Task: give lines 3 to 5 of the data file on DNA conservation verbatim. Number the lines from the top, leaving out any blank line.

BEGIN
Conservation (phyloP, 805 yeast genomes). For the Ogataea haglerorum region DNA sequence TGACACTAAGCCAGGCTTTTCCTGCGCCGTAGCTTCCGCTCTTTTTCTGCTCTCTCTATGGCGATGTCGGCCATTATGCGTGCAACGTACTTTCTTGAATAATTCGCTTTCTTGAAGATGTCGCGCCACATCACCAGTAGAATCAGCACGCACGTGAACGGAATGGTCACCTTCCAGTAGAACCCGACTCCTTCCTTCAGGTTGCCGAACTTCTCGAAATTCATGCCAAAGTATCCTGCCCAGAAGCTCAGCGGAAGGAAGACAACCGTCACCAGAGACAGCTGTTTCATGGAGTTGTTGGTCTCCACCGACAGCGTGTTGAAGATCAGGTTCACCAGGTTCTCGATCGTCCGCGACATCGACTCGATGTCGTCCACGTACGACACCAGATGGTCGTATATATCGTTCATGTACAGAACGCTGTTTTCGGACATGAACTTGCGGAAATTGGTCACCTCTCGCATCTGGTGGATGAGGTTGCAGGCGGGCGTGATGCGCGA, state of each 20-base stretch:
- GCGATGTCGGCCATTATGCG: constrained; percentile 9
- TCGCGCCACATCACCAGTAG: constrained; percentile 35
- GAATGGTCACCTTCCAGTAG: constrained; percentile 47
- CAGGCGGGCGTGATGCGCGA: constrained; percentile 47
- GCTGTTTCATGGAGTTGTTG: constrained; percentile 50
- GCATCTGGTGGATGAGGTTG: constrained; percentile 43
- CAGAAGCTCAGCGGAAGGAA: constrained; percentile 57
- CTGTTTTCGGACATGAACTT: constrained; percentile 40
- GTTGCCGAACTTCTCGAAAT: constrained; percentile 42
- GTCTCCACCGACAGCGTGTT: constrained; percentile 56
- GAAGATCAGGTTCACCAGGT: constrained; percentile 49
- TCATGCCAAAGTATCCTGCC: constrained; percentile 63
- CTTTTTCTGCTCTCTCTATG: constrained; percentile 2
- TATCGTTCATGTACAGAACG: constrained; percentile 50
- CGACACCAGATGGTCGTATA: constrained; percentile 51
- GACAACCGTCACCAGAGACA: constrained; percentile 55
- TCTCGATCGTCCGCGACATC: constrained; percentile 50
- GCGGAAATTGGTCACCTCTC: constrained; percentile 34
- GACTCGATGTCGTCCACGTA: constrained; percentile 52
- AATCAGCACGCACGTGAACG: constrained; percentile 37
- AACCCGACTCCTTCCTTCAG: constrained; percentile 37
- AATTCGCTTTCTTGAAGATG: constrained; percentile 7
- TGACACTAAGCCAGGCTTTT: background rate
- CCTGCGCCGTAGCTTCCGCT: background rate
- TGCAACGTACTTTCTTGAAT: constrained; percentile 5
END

- TCGCGCCACATCACCAGTAG: constrained; percentile 35
- GAATGGTCACCTTCCAGTAG: constrained; percentile 47
- CAGGCGGGCGTGATGCGCGA: constrained; percentile 47